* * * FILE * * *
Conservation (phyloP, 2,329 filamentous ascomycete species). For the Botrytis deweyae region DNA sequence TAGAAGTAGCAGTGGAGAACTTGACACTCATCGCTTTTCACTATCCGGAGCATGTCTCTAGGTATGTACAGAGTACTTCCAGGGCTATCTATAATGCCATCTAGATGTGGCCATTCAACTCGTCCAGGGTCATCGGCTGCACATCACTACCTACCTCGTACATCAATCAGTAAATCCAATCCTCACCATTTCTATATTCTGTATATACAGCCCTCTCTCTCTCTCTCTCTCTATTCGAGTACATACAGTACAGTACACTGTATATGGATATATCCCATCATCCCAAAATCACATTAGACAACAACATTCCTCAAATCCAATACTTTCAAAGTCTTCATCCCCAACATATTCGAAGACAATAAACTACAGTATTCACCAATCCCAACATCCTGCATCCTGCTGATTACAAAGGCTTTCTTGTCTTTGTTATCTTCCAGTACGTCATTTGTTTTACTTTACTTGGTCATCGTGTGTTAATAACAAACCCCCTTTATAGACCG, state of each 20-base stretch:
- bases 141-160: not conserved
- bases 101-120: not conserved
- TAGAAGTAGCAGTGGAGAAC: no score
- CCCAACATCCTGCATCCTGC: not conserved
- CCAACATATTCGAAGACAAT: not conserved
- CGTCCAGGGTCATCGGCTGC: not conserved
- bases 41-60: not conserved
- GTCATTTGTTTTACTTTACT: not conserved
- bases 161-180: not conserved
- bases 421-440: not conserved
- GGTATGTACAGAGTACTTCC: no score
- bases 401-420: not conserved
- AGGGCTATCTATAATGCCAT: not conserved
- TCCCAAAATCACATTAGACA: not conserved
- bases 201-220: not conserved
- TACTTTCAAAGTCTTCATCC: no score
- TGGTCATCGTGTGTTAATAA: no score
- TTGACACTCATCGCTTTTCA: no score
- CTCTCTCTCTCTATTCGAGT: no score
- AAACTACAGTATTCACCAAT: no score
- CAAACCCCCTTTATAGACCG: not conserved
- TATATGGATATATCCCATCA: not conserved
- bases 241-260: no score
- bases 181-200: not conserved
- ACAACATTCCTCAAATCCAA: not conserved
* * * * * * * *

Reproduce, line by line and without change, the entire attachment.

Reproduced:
Conservation (phyloP, 2,329 filamentous ascomycete species). For the Botrytis deweyae region DNA sequence TAGAAGTAGCAGTGGAGAACTTGACACTCATCGCTTTTCACTATCCGGAGCATGTCTCTAGGTATGTACAGAGTACTTCCAGGGCTATCTATAATGCCATCTAGATGTGGCCATTCAACTCGTCCAGGGTCATCGGCTGCACATCACTACCTACCTCGTACATCAATCAGTAAATCCAATCCTCACCATTTCTATATTCTGTATATACAGCCCTCTCTCTCTCTCTCTCTCTATTCGAGTACATACAGTACAGTACACTGTATATGGATATATCCCATCATCCCAAAATCACATTAGACAACAACATTCCTCAAATCCAATACTTTCAAAGTCTTCATCCCCAACATATTCGAAGACAATAAACTACAGTATTCACCAATCCCAACATCCTGCATCCTGCTGATTACAAAGGCTTTCTTGTCTTTGTTATCTTCCAGTACGTCATTTGTTTTACTTTACTTGGTCATCGTGTGTTAATAACAAACCCCCTTTATAGACCG, state of each 20-base stretch:
- bases 141-160: not conserved
- bases 101-120: not conserved
- TAGAAGTAGCAGTGGAGAAC: no score
- CCCAACATCCTGCATCCTGC: not conserved
- CCAACATATTCGAAGACAAT: not conserved
- CGTCCAGGGTCATCGGCTGC: not conserved
- bases 41-60: not conserved
- GTCATTTGTTTTACTTTACT: not conserved
- bases 161-180: not conserved
- bases 421-440: not conserved
- GGTATGTACAGAGTACTTCC: no score
- bases 401-420: not conserved
- AGGGCTATCTATAATGCCAT: not conserved
- TCCCAAAATCACATTAGACA: not conserved
- bases 201-220: not conserved
- TACTTTCAAAGTCTTCATCC: no score
- TGGTCATCGTGTGTTAATAA: no score
- TTGACACTCATCGCTTTTCA: no score
- CTCTCTCTCTCTATTCGAGT: no score
- AAACTACAGTATTCACCAAT: no score
- CAAACCCCCTTTATAGACCG: not conserved
- TATATGGATATATCCCATCA: not conserved
- bases 241-260: no score
- bases 181-200: not conserved
- ACAACATTCCTCAAATCCAA: not conserved